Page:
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Reviews: HP's EliteBook 840 and Logitech's ConferenceCam CC3000e

Keith Shaw | March 6, 2014
The notebook features a lightweight yet tough finish, and the latest tech specs; up to 16GB of memory; storage options up to 1TB hard drive or 256GB SSD; 802.11ac Wi-Fi.

Grade: 4.5 stars (out of five).

The scoop: ConferenceCam CC3000e, by Logitech, about $1,000.
 

What is it? This system combines a conference-room quality Webcam with a powerful audio speakerphone base that connects to a computer via USB port. Placed in a conference room that can support up to 10 people, this system lets employees attach their computers and provide telepresence-like scenarios without the expense of a giant video telepresence system.

The webcam and audio speakerphone connect to a central hub via 16-foot PS2 cables, giving you enough room to place them in optimal locations within the conference room. Instead of having a videoconference where people are crowded around a single laptop, an entire room can be seen via this system. A remote control lets you pan, tilt and zoom the webcam (with 10x zoom, 90-degree field of view, 260-degree pan and 130-degree tilt) to highlight the person in the conference room who is speaking. The audio speakerphone base has an omnidirectional microphone with a 20-foot diameter, and can also connect to your cell phone via Bluetooth or NFC for regular audio calls (if you don't want to initiate a VoIP call via your computer or use video chat).

Why it's cool: The CC3000e is part of Logitech's business line of peripherals, and this system is an upgrade from its previous small conference room product, last year's BCC950 (which costs $250 and is geared for conferencing up to small rooms up to five people). The less-than-a-telepresence-system price tag means that companies can place these units into smaller conference rooms to provide videoconference support without breaking the budget. The system supports both Microsoft Lync, Cisco's Jabber and other basic video chat applications (including Skype and Facetime) since the user is basically plugging in a USB cable for the webcam, microphone and speaker support.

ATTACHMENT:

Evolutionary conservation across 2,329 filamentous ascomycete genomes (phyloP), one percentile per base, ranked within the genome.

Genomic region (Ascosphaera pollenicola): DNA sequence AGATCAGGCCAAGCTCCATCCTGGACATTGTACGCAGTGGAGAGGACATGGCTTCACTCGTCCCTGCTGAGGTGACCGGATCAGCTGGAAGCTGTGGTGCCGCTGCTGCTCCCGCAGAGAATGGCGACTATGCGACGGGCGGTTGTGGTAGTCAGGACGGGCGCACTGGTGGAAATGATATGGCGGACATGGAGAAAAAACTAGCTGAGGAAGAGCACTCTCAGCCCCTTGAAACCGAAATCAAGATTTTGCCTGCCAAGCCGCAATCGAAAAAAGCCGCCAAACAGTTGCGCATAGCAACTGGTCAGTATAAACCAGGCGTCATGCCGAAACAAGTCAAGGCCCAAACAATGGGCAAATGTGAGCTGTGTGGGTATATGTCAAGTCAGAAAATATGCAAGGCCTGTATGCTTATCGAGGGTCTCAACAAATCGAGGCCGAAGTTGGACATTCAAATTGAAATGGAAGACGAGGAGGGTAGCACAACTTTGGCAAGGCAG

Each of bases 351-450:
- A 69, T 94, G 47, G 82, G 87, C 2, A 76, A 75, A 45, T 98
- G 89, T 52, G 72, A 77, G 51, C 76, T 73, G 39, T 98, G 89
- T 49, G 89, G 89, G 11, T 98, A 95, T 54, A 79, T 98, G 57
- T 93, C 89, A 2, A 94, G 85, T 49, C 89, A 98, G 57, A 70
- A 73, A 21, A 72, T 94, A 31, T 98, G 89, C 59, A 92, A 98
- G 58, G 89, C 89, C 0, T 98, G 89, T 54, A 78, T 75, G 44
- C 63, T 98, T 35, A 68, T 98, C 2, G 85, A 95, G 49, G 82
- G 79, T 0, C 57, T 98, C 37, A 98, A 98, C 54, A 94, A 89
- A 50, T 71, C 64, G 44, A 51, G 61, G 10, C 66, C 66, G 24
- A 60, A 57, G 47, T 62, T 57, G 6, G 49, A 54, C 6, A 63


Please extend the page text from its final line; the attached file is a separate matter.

Picture quality via the camera was fantastic, although our experience varied depending on the software we were using regular Skype was the least visually appealing we got better video footage from a Facetime chat, or connecting to our internal Lync system. Webcam and speakerphone controls were easy to navigate, although we preferred moving the camera around on the audio speakerphone base rather than with the remote control.

Some caveats: I found it a bit odd that the speakerphone or central hub didn't support a landline phone port the Bluetooth support for mobile phones is a nice touch, and the system works just fine for audio VoIP calls, but landline phone support would be nice to have.

Grade: 5 stars.

 

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